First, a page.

Get a plate or cake board. Simply dollop a thin layer of the filling between each of the cake discs and spread evenly. Err on the side of less rather than more, as it looks quite spectacular if the layers of filling are the same height as the layers of cake. When you get to the top layer, spread the rest of the filling all over the entirety of the cake, sides included. Add your top layer with the decorative cut-outs, and call it good! Don't forget to snap a few pictures for Instagram before you let this chill in the fridge for at least 4 hours, preferably overnight.

Now, on to the bats - and this is where I put on my preachy food blogger/chef activist/annoying foodie hat and step on my soap box.

Hate mosquitos? Get yourself a bat house! It's like a bird-house...only for bats. And, yes, bats eat mosquitos!

Bats want you to eat honey. No, really! They do. And they also want you to stop using agave to the scale we are all using it instead of honey. Bats rely on agave, and agave plants rely on bats to pollinate them. In fact, they are the primary pollinators of agave plants, and you can't have agave - or tequila - without bats.

So what does this have to do with honey? Honey is a byproduct of bees, and a lot of vegans out there will tell you that harvesting honey hurts bees. This couldn't be further from the truth. If we hide behind this ideology that honey is a product of animal cruelty, and go for agave instead, we're starving bats and putting beekeepers out of the job.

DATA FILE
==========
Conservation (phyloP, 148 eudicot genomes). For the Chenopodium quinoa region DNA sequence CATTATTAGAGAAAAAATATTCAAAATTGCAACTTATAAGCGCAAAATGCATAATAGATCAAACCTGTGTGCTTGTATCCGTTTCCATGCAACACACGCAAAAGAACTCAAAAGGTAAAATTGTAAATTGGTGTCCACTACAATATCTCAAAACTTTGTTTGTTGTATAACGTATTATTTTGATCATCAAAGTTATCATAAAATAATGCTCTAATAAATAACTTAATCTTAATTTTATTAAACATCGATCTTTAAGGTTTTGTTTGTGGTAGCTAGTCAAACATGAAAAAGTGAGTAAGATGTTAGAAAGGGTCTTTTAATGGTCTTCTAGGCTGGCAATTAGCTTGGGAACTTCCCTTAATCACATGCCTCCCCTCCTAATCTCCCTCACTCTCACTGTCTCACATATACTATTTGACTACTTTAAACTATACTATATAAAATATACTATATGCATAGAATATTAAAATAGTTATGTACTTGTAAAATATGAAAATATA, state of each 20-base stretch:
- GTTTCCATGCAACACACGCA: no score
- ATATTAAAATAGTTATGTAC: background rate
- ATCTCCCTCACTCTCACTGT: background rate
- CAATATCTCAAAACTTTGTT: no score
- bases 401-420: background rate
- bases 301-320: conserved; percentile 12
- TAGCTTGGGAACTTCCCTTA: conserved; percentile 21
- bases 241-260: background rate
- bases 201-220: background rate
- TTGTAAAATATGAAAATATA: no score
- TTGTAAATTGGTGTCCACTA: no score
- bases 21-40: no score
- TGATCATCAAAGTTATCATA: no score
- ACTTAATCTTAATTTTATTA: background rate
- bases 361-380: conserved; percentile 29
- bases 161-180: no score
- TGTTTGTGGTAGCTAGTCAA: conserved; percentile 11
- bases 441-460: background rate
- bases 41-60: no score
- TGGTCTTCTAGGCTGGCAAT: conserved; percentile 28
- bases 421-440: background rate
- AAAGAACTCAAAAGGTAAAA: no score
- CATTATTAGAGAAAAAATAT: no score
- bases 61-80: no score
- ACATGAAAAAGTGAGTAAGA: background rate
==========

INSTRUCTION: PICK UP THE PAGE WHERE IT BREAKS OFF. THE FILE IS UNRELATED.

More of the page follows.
A beekeeper's job is to watch over hives and make sure that bees are healthy and happy. They harvest honey in a way that do not harm bees. Bees, when given a lot of room, will make a lot of honey, so it's not like a beekeeper will ever benefit from taking the honey that the bees need to survive the winter. Beekeepers and apiaries only take excess honey, and in return the bees don't have to leave their hives in swarms to find more room. Beekeepers and hives are so important to the agricultural health of the planet that most farmers will lend a beekeeper a free spot on a corner of their land just to have a hive there. No, really, that's how important bees are to farmers.  

So, should you eat honey? Yes. Should you eat local honey? Yes, especially if you suffer from seasonal allergies like yours truly. If you have a local apiary in your area, I also suggest that you buy some bee pollen. Sprinkled over your cereal or mixed into your tea or coffee will do wonders for your seasonal allergies without knocking you out like any over-the-counter antihistamines. Oh, and should you stop consuming agave? Probably, yes, unless you want the world to run out of tequila.

I hope you've enjoyed this blog, and this format of me putting the recipe first before my big annoying rant. I also hope you won't judge me for making a wheat-based product this close to Passover. I know I'm meant to be clearing out the house of all flour, because - you know - we're supposed to be running from the Egyptians or whatever - but we're already in the middle of the plague and money is tight, so I figure that I may as well use up my flour as much as I can before the holiday comes. Once that's all done, we'll go into matzoh territory! Please keep me in your thoughts as I go the week without bread in the middle of the dang plague.



Thanks again! Happy cooking and happy eating!